What’s one of the first things people do when they meet someone personally for the first time? They shake hands. It’s expected.
What’s one of the first things people do when they meet someone new professionally? They exchange business cards. It’s expected.
And more and more, when we meet new people in this age of the social web, we look for them online. And it’s expected that we’ll find something about the person.
There is a growing expectation that when someone looks for you on the web, that they will be able to find something.
And so, the questions become:
“How will they look for you?” and “What will they find?”
How They Will Look For You
While there are a vast number of ways that people look for information about other people online, currently, the overwhelmingly most popular way is to perform a search. And the overwhelmingly most popular way to perform a search is via Google.
And so, in order to see what they will see, you should periodically “google” yourself, your law firm, your colleagues, and your competitors. And you should also probably also set up some Google Alerts so that you receive notification when these people and law firms are indexed.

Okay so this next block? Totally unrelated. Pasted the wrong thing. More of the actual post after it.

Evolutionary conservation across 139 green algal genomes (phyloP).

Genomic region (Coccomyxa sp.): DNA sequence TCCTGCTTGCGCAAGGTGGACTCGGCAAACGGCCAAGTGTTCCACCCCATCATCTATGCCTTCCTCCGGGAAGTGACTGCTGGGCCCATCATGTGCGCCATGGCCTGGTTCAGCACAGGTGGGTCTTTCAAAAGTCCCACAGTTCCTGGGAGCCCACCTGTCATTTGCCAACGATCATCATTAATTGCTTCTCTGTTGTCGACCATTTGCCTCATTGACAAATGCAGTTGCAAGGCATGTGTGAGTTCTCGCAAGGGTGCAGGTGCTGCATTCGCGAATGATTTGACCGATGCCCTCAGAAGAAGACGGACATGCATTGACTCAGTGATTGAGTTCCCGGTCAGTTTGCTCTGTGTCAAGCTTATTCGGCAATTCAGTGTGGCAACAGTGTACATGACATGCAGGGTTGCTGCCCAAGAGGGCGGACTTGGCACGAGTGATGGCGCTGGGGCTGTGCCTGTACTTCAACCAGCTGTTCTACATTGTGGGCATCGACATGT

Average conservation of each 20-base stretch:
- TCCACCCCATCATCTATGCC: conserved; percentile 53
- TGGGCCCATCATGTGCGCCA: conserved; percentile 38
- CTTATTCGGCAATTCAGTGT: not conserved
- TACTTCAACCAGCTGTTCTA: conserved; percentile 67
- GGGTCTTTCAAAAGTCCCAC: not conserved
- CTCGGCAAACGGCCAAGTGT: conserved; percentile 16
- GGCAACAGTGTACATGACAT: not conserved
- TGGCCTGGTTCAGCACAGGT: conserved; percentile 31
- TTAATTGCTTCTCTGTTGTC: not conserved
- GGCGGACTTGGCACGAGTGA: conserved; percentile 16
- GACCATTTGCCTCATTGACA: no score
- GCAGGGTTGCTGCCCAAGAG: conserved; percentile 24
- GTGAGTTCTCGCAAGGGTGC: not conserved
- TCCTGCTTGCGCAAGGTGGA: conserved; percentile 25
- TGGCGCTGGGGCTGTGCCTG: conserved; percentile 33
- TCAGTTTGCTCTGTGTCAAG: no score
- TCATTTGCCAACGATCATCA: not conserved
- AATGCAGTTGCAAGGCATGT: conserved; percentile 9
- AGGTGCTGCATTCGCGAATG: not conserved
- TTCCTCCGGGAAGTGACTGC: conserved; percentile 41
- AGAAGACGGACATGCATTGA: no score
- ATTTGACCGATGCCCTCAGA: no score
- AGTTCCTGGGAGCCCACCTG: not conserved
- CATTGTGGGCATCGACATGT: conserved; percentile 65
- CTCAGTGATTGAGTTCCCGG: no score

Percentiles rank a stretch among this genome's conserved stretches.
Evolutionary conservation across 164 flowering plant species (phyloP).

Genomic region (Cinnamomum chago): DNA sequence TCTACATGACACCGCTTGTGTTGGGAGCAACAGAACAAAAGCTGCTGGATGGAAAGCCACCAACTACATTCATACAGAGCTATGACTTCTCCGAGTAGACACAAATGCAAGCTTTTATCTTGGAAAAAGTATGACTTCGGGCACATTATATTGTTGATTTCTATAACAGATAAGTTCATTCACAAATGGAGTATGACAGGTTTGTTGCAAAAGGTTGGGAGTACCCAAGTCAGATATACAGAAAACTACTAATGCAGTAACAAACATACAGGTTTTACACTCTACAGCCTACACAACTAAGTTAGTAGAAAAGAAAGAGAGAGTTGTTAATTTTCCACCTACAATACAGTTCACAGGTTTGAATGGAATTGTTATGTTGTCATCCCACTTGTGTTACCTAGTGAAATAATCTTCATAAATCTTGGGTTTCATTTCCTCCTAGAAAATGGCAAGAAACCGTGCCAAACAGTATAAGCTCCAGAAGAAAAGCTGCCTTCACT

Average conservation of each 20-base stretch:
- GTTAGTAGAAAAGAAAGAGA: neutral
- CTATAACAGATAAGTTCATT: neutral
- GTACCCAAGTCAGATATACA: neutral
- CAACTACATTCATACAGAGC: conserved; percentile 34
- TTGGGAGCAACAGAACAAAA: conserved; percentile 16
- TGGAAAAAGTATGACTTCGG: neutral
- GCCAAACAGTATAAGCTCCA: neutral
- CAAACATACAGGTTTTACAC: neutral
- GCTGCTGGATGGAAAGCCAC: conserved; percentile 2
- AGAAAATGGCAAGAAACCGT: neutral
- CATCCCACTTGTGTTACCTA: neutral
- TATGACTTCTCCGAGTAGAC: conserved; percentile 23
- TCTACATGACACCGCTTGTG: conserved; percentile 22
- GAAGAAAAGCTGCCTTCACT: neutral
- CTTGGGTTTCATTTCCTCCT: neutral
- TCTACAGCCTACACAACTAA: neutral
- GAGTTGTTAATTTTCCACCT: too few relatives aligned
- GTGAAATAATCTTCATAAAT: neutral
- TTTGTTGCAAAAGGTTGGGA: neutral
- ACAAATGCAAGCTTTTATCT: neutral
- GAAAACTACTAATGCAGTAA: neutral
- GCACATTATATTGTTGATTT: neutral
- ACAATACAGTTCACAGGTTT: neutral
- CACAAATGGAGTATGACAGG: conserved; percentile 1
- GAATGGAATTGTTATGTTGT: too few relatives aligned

They might also go directly to sites like LinkedIn, Twitter, and yes, even Facebook.
And so, you should consider whether completing a profile on these sites makes sense, and if you do, what information should be listed there.
What They Will Find
The overarching question here is: “Will they find information that will motivate them to contact you?”
And obviously, this is a lot of art, a little science, and a bit of luck.
But ask yourself:
- Do they find relevant information about you and what you do?
- Do they find great examples of your work?
- Do they find people that they might know and trust speaking highly of you?
- Do they find awards that you have received?
- Do they find leadership positions that you have held?
- Do they find lectures, seminars, and teaching engagements?
Or do they not find very much information at all?
Does the information that you provide satisfy their expectations?